New York State Medical Treatment Guidelines for Opioid-Related Medications in workers compensation patients

The guidelines provided by the New York State Workers Compensation Board offer fundamental principles for medications related to opioids. These directives aim to assist healthcare professionals in managing medications associated with opioid therapy within the scope of comprehensive care.

Healthcare professionals with expertise in prescribing medications linked to opioids can rely on the guidance outlined by the Workers Compensation Board to make well-informed decisions about the most appropriate pharmaceutical treatments for their patients.

It is important to emphasize that these principles are not intended to replace clinical judgment or professional expertise. The management of medications related to opioids should involve collaboration between the healthcare provider and the patient, considering individual factors such as medication interactions, treatment efficacy, and potential adverse effects.


  • Tramadol, classified as an opioid partial agonist, distinguishes itself by lacking the propensity to cause gastrointestinal ulcers or worsen conditions like hypertension or congestive heart failure. However, its opioid-like side effects may restrict its utility. It’s not typically a first-choice medication and its pain-relieving efficacy is comparable to commonly used NSAIDs. Considered a fourth-line option for neuropathic pain, it might suit patients intolerant to tricyclic antidepressants.
    • Potential side effects include impaired alertness or nausea.
    • Tramadol has addictive properties, thus abrupt cessation can precipitate withdrawal.
    • Caution is advised in patients with a seizure history or those taking medications lowering seizure thresholds like MAO inhibitors, SSRIs, and TCAs.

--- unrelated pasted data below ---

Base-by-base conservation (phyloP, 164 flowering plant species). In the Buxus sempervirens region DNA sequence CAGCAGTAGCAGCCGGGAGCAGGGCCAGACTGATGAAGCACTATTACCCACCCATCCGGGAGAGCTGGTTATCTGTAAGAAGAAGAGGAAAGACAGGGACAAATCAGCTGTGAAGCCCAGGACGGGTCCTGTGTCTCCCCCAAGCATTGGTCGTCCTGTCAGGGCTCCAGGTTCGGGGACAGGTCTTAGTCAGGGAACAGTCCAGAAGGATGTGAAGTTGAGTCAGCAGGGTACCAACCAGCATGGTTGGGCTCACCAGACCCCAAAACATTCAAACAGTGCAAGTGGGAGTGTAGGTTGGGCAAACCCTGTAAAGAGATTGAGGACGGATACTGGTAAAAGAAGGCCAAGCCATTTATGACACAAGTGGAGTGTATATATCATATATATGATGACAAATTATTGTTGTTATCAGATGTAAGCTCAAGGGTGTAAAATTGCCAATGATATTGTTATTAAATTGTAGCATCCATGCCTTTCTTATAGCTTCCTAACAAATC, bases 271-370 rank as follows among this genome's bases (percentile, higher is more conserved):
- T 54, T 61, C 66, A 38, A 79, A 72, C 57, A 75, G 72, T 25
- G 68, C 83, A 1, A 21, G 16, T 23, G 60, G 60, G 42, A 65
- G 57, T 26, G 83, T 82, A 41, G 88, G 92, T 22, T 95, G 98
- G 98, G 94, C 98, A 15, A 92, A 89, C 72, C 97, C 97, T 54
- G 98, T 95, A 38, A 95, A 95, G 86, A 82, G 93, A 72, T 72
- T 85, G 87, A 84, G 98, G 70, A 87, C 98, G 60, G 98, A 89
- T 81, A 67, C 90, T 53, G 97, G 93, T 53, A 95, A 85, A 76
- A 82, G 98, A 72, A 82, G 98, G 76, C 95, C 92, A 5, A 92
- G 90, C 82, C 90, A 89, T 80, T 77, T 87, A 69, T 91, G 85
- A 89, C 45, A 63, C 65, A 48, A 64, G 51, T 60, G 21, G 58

• Avoid in individuals with prior opioid addiction, as fatalities have been linked to emotional disturbances or concurrent alcohol or opioid use.
    • Significant renal or hepatic dysfunction necessitates dosage adjustments.
    • Concurrent use with other serotonergic agents like SSRIs, SNRIs, or TCAs may lead to serotonin syndrome.



  • Methadone, an opioid analgesic, presents complex pharmacokinetic and pharmacodynamic profiles along with notable side effects. Despite equianalgesic tables suggesting its potency, repetitive dosing reveals it to be approximately ten times more potent due to its extended elimination half-life. This prolonged half-life poses risks of respiratory depression, cardiac rhythm disturbances, and drug interactions. Extreme caution is warranted, especially in patients with pre-existing cardiac, psychiatric, or respiratory conditions.
  • Doses and dosing schedules for analgesic use differ from those for addiction management, demanding rigorous patient monitoring and side-effect surveillance. Methadone initiation should be conservative, adhering to the principle of “start low, go slow,” and it’s not recommended for opioid-naïve patients.



  • Buprenorphine, a partial opioid agonist, primarily known for treating opioid addiction, also finds application in managing severe chronic pain. Its ceiling effect reduces the risk of respiratory depression and death, making it appealing for individuals with opioid addiction histories. Available in buccal film, tablet, and transdermal patch formulations, it’s crucial to note that only the buccal film and transdermal patch are approved for pain management.
  • Buprenorphine tablets may be suitable for patients with both addiction and pain histories, albeit at lower doses than those for addiction treatment. The advantage lies in its reduced potential for misuse and addiction.



  • Tapentadol, an opioid agonist, is indicated for moderate to severe acute pain management in adults. Its extended-release form is prescribed for moderate to severe non-acute pain in adults and neuropathic pain associated with diabetic peripheral neuropathy when continuous opioid analgesia is necessary.
  • Similar to opioids, tapentadol’s side effects may limit its use. Caution is advised in patients with severe renal impairment, and reduced dosages are recommended for moderate hepatic impairment. There’s no standard equianalgesic dose conversion guidance to oral morphine for tapentadol. Starting at lower doses and adjusting based on patient response is advisable.
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